County dedicates historical landmark
Published 9:26 pm Tuesday, April 8, 2014
Decatur County residents had the rare opportunity to take part in their history at the dedication of the WWII training airplane hangar Saturday.
The ongoing hangar renovation project that began in 2012 was finally revealed to the community with a presentation and reception.
The hangar built in 1942 served as a training facility for those pilots heading to WWII to face battle. The land where the hangar sits was once known as Lynn Station and connected with the Poitevint family who donated to the project personally and were present Saturday to give remarks and unveil two state historical markers.
Decatur County administrator Gary Breedlove said he was thrilled with the turn out at the event.
“We were happy the weather broke for us and the turn out was better than expected,” Breedlove said. “The community really seemed to respond to a part of their own history.”
Among those in attendance there were multiple veterans, including several that trained at the Bainbridge Airport facility in the 1950s. Breedlove said throughout the hangar renovation process, people from all over the country had contacted the Decatur County office, telling of their own personal connection to the facility because of a family member that had trained there.
Saturday visitors were able to view the completion of the first several phases of the renovation. So far the front metal has been replaced and painted and steel structural work has been done on the facility. Some work has also gone into the roof, but has not yet been completed.
Breedlove said in months to come the public would be able to see the completion of the other exterior walls being painted, more work with the roof being done and possible some historical displays inside and conference room constructed.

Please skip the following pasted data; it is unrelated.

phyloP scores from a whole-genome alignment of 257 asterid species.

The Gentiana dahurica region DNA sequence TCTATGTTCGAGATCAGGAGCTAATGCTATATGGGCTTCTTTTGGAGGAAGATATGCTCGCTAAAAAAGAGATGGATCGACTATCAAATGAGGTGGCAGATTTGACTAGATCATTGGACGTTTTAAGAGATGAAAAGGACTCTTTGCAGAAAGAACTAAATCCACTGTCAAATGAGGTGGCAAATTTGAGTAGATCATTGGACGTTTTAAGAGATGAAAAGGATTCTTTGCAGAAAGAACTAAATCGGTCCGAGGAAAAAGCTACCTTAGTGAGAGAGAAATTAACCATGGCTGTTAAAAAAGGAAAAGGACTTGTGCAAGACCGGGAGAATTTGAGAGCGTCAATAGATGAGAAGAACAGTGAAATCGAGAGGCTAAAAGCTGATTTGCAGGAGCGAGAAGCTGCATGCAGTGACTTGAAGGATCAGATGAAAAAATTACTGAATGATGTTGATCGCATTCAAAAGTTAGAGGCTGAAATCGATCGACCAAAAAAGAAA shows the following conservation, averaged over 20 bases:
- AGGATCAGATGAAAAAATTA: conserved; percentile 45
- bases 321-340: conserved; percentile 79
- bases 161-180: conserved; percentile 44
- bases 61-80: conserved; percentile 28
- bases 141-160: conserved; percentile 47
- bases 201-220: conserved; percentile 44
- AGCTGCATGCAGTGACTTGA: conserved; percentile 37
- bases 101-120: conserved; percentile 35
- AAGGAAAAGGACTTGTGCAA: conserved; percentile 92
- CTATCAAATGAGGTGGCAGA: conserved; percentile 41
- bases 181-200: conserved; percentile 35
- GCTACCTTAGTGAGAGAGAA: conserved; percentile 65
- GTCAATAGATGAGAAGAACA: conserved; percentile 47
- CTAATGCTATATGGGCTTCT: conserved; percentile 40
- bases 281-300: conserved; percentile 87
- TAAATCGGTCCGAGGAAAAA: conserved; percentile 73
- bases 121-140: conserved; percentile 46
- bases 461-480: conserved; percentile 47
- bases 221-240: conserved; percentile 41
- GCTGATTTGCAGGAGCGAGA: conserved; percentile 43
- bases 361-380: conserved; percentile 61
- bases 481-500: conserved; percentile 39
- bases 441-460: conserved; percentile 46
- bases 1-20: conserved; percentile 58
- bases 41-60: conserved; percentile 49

Among the speakers Saturday was former Georgia Governor Sonny Perdue who is family friends with Alec Poitevint and a private pilot himself.
“Thank you to all who had a hand in this today and may we never forget the sacrifices that have gone before us,” Perdue said. “May we continue to have the resolve and resilience to fight on.”
Perdue, who was once in the U.S. Air Force himself, talked Saturday about the importance of having good, quality airports in communities like Bainbridge. Perdue said he has flown into the Bainbridge airport many times.
The hangar was almost destroyed more than 10 years ago when the Decatur County Commission voted to tear the building down. Decatur County resident Carl Young convinced the commission to overturn their decision and restore the hangar. The commission received a grant for the renovation project and Poitevint helped donate money for the Decatur County match to the grant. No public funds have been used yet for the renovation as a result of the generosity of private donors.
Kathryn Lillethun, former president of the Decatur County Historical Society spoke about the renovation, thanking those who served and asking the community to, “not stop here,” but remember their duty to the community and country.